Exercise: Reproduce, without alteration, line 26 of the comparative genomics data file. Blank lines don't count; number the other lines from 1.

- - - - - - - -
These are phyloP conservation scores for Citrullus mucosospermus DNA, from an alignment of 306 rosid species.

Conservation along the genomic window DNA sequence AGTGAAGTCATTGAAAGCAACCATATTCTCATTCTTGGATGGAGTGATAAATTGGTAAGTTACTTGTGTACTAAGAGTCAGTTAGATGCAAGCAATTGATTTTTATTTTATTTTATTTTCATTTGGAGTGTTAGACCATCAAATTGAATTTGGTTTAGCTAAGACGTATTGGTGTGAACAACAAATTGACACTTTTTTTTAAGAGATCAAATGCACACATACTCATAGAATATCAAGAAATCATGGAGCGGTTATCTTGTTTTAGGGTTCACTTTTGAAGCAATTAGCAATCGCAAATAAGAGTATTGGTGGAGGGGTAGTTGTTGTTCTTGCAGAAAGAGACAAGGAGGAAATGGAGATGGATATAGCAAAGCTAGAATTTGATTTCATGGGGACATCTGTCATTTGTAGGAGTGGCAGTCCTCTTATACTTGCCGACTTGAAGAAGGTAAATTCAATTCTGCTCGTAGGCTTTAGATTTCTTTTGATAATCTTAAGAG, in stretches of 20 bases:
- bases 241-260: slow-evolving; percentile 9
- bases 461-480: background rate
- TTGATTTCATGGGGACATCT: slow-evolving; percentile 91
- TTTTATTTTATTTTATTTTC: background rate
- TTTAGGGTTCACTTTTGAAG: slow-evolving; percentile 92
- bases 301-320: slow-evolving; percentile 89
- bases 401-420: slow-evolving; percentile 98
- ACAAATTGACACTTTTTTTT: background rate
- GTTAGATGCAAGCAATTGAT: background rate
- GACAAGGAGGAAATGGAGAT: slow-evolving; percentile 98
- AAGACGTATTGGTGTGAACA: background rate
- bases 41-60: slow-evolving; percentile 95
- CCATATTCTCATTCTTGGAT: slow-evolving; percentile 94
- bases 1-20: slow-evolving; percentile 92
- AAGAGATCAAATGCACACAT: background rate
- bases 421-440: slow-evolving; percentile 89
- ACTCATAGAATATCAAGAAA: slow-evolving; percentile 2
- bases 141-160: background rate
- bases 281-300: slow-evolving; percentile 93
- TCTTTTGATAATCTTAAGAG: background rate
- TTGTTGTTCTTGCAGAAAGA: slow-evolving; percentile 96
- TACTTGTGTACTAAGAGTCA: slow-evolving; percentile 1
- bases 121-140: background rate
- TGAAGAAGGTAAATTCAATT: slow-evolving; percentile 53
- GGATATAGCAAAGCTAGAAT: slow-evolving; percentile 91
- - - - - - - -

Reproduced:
- TGAAGAAGGTAAATTCAATT: slow-evolving; percentile 53